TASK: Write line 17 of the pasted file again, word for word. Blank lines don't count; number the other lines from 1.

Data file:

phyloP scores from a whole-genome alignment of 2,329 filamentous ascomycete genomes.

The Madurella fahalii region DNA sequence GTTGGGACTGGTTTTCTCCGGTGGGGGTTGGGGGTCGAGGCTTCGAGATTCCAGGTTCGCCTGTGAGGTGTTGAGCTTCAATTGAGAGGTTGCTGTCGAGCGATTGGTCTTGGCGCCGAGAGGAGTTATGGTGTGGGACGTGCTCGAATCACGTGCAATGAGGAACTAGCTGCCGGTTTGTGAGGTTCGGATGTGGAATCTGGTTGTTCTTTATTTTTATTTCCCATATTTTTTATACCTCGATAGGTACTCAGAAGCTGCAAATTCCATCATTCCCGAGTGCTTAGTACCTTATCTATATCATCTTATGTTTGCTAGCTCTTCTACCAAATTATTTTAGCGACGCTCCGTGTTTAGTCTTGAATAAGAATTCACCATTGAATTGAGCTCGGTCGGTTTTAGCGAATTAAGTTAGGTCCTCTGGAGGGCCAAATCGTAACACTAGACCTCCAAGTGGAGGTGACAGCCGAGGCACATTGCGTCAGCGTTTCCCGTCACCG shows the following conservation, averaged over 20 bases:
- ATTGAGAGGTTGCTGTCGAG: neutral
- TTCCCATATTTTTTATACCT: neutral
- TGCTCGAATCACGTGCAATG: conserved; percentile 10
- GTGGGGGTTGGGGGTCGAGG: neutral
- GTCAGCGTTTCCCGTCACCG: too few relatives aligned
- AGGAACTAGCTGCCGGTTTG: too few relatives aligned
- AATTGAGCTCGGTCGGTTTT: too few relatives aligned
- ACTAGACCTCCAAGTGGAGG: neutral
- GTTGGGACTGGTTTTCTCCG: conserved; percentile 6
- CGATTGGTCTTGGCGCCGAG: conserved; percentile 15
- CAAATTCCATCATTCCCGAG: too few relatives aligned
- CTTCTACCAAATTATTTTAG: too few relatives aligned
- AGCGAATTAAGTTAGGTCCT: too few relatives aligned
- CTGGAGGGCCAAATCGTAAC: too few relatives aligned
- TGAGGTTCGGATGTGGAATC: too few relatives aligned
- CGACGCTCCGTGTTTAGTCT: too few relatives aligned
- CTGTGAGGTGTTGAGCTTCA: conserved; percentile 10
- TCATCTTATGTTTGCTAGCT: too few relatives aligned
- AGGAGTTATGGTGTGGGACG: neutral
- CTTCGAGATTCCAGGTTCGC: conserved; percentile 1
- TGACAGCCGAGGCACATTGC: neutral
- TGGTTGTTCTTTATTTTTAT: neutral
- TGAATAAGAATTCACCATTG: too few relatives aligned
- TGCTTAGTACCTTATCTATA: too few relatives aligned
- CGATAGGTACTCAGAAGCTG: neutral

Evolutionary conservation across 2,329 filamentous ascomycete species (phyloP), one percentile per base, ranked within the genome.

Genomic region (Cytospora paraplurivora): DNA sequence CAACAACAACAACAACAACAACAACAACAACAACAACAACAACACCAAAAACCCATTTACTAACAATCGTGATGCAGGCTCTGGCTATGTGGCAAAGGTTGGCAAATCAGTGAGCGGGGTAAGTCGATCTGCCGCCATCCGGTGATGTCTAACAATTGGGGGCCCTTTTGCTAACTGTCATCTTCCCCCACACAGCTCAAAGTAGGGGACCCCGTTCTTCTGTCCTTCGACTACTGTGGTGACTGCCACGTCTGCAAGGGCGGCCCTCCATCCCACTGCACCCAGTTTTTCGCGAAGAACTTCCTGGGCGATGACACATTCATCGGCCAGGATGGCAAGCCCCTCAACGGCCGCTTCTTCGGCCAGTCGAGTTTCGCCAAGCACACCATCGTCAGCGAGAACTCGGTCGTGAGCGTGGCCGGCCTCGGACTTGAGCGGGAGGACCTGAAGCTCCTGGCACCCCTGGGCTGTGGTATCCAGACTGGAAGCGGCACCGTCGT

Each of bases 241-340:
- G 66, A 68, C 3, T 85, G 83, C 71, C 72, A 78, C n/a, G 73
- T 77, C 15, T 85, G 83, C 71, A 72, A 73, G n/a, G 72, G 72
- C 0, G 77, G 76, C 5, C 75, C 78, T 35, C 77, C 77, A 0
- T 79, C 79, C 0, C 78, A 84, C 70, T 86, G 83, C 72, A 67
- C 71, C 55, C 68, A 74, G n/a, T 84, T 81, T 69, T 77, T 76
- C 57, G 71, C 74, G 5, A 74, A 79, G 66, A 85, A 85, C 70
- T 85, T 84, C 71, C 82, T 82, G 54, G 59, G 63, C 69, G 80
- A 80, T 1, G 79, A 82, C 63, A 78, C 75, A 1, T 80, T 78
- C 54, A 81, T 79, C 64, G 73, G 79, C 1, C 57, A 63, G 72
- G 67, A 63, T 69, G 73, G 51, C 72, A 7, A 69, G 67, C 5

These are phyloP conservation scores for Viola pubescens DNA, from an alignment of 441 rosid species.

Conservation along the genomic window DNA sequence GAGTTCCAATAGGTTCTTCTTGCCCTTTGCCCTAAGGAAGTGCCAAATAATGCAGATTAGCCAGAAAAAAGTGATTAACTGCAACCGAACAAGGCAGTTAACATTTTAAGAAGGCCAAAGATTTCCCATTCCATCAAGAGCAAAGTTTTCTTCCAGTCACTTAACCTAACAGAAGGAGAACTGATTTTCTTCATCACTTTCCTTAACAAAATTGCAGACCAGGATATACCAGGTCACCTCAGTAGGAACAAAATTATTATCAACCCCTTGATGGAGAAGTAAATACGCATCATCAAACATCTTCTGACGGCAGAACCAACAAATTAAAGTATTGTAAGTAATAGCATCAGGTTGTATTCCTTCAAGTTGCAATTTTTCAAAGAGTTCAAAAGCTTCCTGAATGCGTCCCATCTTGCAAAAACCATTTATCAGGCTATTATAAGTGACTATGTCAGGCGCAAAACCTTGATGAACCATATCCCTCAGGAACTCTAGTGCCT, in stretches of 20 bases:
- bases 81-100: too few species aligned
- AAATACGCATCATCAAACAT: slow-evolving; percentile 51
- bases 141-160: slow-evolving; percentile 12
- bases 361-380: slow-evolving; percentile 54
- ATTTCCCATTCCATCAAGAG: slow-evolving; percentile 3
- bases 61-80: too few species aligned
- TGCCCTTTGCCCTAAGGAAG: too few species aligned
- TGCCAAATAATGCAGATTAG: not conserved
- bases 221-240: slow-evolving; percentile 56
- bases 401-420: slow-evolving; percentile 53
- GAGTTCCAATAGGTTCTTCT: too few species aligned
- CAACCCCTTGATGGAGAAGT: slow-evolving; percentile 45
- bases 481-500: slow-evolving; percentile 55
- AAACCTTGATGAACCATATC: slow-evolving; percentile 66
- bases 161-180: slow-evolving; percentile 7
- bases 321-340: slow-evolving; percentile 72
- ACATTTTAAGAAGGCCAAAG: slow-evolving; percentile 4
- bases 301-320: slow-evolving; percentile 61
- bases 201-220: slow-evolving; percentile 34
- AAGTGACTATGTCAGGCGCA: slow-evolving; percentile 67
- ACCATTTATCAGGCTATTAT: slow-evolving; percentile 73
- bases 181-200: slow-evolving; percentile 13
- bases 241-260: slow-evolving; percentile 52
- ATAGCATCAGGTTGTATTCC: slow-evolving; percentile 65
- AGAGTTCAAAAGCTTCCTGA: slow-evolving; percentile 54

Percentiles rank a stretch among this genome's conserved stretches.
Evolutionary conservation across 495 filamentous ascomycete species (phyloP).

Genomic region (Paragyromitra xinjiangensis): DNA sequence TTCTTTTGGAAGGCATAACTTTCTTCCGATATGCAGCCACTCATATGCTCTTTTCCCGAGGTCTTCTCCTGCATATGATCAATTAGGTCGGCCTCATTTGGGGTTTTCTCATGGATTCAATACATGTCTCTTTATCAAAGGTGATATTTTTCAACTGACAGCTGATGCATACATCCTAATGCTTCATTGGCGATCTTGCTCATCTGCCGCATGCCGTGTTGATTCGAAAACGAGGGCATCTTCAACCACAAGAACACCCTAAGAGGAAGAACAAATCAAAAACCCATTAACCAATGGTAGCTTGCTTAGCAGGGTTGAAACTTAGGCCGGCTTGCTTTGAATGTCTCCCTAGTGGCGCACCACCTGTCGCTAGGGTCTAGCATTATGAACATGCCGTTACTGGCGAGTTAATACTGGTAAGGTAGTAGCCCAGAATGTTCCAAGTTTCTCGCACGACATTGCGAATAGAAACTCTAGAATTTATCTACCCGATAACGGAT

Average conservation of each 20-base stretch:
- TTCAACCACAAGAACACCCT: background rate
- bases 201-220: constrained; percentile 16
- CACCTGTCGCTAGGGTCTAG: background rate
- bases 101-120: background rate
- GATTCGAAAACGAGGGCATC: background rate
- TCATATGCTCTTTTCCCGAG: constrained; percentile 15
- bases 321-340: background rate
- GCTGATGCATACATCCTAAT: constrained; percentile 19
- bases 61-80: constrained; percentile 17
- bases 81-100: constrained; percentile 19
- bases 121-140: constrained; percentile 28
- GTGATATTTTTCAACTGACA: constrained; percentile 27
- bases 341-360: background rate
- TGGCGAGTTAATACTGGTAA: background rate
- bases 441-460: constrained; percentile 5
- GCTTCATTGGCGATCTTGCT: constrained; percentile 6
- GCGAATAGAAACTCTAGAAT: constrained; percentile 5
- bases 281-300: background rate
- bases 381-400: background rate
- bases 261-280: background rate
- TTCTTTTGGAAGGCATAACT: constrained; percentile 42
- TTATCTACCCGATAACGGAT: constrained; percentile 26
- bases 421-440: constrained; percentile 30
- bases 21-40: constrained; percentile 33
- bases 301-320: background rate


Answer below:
- TGAGGTTCGGATGTGGAATC: too few relatives aligned